GM and Standard Oil had a really great tactic: if they didn't officially investigate their new gasoline additive (lead), then they wouldn't have to tell people how crazy dangerous it was. Genius! Evil! Evil genius!
States realized the danger and moved to ban lead additives to gasoline, but the corporations petitioned the Federal government to get involved and helped them stock panels with industry-friendly scientists who declared that lead was perfectly okay, despite being a potent neurotoxin.
We knew, thanks to this New York forensic scientist, in 1924 that leaded gasoline was a terrible poison, but due to corporate bribery it was not banned until 1986. How many people suffered in those 62 years just so GM and Standard Oil could make a few more bucks?
Of Dead Bodies and Dirty Streets | Speakeasy Science
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The five men worked at the Standard Oil Refinery in Bayway, New Jersey. All of them spent their days in what plant employees nicknamed “the loony gas building”, a tidy brick structure where workers seemed to sicken as they handled a new gasoline additive. The additive’s technical name was tetraethyl lead or, in industrial shorthand, TEL. It was developed by researchers at General Motors as an anti-knock formula.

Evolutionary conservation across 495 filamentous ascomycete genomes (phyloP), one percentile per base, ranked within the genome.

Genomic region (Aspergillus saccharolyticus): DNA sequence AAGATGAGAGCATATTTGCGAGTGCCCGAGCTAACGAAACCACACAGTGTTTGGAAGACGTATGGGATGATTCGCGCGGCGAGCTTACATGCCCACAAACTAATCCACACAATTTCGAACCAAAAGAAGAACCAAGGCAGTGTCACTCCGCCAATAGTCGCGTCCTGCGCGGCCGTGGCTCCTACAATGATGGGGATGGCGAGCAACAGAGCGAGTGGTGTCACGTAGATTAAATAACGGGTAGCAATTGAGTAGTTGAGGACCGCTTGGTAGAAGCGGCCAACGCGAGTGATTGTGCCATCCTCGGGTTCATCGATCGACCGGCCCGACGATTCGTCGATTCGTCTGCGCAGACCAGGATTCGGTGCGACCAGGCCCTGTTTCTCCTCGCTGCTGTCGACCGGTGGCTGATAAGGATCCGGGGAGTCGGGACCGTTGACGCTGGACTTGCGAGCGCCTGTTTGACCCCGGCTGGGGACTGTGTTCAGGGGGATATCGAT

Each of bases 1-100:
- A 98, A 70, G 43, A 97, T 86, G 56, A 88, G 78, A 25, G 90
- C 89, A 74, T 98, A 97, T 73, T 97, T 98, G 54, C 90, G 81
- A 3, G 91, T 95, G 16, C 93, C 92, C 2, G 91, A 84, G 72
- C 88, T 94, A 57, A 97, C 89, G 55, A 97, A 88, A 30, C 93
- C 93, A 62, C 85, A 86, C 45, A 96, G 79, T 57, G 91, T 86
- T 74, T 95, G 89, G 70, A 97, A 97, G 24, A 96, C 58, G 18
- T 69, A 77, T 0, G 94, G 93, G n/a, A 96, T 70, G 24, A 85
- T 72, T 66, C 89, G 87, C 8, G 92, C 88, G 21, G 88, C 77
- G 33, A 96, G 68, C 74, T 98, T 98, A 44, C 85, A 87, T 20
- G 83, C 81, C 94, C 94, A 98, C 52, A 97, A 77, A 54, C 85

But, as I wrote in a previous post, men working at the plant quickly gave it the “loony gas” tag because anyone who spent much time inside showed signs of mental deterioration, from stumbling memory loss to sudden twitchy bursts of rage. In October of 1924, workers in the TEL building began collapsing, going into convulsions, babbling deliriously. By the end of September, 32 of the 49 TEL workers were in the hospital; five of them died.
The problem, at that point, was that no one knew exactly why. Oh, they knew – or should have known – that tetraethyl lead was dangerous. As Charles Norris, chief medical examiner for New York City pointed out, the compound had been banned in Europe for years due to its toxic nature. But while U.S. corporations hurried TEL into production in the 1920s, they did not hurry to understand its medical or environmental effects.
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In 1924, New York had the best forensic toxicology department in the country; in fact, it had one of the few such programs period. The chief chemist was a dark, cigar-smoking, perfectionist named Alexander Gettler, a famously dogged researcher who would sit up late at night designing both experiments and apparatus as needed.
It took Gettler three obsessively focused weeks to figure out how much tetraethyl lead the Standard Oil workers had absorbed before they became ill, or crazy, or dead. “This is one of the most difficult of many difficult investigations of the kind which have been carried on at this laboratory,” Norris said, when releasing the results. “This was the first work of its kind, as far as I know. Dr. Gettler had not only to do the work but to invent a considerable part of the method of doing it.”
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